Accidental awareness during general anaesthesia can arise from a failure to deliver sufficient anaesthetic agent, or from a patient's resistance to an expected sufficient dose of such an agent. Awareness is ‘explicit’ if the patient is subsequently able to recall the event. We conducted a systematic review into the effect of nitrous oxide used as part of a general anaesthetic on the risk of accidental awareness in people over the age of five years undergoing general anaesthesia for surgery. We included 15 randomised controlled trials, 14 of which, representing a total of 3439 participants, were included in our primary analysis of the frequency of accidental awareness events. The awareness incidence rate was rare within these studies, and all were considered underpowered with respect to this outcome. The risk of bias across all studies was judged to be high, and 76% of studies failed adequately to conceal participant allocation. We considered the available evidence to be of very poor quality. There were a total of three accidental awareness events reported in two studies, one of which reported that the awareness was the result of a kink in a propofol intravenous line. There were insufficient data to conduct a meta- or sub-group analysis and there was insufficient evidence to draw outcome-related conclusions. We can, however, recommend that future studies focus on potentially high-risk groups such as obstetric or cardiac surgery patients, or those receiving neuromuscular blocking drugs or total intravenous anaesthesia.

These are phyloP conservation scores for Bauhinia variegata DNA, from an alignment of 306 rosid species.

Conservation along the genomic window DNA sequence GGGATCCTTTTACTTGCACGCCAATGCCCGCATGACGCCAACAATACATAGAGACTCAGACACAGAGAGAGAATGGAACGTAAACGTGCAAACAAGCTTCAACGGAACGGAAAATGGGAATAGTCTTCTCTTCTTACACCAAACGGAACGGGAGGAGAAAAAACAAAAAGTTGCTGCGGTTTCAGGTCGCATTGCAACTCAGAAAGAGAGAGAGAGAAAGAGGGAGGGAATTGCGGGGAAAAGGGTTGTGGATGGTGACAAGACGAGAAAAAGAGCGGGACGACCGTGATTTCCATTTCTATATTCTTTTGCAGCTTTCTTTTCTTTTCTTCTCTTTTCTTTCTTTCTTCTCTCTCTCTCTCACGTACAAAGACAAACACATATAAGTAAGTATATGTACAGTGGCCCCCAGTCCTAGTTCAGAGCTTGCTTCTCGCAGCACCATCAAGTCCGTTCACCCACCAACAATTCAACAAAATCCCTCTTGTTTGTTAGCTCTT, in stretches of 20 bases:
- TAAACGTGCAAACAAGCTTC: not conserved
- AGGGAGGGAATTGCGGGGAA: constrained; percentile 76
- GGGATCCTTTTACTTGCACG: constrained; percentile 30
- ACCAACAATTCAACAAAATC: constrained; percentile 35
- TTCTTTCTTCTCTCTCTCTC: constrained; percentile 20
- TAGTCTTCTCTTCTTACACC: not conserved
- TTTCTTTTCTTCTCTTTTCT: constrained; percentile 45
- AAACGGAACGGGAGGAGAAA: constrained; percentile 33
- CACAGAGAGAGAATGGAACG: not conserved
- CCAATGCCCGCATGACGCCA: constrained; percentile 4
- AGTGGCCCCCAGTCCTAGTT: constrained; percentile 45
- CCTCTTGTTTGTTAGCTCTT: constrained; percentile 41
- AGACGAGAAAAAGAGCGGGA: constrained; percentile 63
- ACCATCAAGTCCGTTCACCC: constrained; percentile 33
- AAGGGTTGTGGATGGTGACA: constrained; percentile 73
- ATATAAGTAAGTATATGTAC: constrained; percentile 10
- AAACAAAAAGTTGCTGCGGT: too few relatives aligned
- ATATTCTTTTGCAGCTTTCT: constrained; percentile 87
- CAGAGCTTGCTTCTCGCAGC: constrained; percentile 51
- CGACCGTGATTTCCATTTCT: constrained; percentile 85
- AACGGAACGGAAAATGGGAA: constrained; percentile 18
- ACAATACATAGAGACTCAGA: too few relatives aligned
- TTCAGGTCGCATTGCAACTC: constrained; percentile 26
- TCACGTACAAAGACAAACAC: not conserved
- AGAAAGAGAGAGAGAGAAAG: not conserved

- nitrous oxide
- systematic review